Yes, the greatest rock 'n' roll album ever made. A black train ride through the soil in which rock grew, the dreamlike and nightmarish landscapes of the North American south. Jeffrey Lee Pierce, The Gun Club's prime mover, saw first what no one has ever expressed better: Robert Johnson and Hank Williams, Strange Fruit and the KKK, firebrand Christianity and a demonology of voodoo, will-o'-the-wisps and folk devils - all this belonged together, filtered through the poetic sensibility of Faulkner and the stripped down attack of Bo Diddley, shot through with mysticism and sexual violence. Sung, spoken and screeched in Pierce's unmannered middle-American voice, it transcended pastiche like none of the cartoon possessed who trod this furrow after Pierce ploughed it. The feral animi of blues and country had always contained the germ of this ferocious punk apotheosis, and punk, in finding the venomous undercurrent in its prehistory, discovered the source of its own power.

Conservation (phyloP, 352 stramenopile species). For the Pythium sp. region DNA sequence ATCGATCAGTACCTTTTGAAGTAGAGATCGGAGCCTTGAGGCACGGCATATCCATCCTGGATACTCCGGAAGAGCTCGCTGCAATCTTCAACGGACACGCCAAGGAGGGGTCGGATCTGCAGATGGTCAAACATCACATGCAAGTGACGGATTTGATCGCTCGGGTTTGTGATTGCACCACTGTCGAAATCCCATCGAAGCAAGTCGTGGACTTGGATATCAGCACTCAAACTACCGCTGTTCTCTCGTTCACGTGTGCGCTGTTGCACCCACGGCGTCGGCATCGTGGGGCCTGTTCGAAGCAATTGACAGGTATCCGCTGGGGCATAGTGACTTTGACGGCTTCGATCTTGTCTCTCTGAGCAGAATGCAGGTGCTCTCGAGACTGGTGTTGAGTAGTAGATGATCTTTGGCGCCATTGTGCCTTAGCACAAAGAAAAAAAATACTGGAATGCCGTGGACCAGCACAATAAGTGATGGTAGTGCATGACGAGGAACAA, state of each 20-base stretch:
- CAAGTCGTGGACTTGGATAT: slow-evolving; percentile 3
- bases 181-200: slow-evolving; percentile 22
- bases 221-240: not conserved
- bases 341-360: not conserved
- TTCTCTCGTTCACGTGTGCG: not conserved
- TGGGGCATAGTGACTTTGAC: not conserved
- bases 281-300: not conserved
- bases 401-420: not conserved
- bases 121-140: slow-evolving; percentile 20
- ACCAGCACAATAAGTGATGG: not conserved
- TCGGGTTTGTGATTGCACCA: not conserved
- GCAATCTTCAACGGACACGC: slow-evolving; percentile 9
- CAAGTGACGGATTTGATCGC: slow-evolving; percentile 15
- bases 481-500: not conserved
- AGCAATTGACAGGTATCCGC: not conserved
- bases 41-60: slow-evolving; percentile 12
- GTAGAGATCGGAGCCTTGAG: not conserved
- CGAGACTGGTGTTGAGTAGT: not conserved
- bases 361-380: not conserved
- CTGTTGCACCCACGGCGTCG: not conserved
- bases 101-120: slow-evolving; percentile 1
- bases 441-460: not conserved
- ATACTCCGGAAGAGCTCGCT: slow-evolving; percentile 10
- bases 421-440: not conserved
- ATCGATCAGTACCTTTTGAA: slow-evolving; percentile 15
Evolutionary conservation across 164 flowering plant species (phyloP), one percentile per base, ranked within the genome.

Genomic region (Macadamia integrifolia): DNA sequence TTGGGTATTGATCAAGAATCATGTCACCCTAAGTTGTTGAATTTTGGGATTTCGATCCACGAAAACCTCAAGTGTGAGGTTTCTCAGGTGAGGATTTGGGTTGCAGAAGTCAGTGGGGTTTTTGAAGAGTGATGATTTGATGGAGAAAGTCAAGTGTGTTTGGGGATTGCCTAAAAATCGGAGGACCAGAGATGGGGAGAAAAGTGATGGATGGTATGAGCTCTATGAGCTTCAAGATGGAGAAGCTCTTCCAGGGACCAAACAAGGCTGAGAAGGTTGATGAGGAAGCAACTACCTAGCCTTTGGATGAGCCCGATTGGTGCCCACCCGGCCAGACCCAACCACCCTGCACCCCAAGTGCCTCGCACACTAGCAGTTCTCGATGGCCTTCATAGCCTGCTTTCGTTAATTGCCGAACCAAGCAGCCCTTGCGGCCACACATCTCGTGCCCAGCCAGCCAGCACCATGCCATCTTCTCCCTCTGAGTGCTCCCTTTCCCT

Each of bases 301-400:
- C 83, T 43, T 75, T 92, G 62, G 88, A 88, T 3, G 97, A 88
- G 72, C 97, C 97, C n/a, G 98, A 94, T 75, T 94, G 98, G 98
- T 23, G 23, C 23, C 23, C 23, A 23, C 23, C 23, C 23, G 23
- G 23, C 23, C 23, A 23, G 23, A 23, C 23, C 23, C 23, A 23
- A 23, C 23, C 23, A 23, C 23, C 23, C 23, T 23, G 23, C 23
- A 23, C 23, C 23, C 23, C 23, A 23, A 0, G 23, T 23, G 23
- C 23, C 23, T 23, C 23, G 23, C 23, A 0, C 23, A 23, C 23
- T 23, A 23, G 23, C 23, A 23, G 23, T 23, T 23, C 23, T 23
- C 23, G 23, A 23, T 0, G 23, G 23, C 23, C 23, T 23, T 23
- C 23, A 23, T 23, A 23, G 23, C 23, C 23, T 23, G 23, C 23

And yes, it's worth buying for the lyrics alone.
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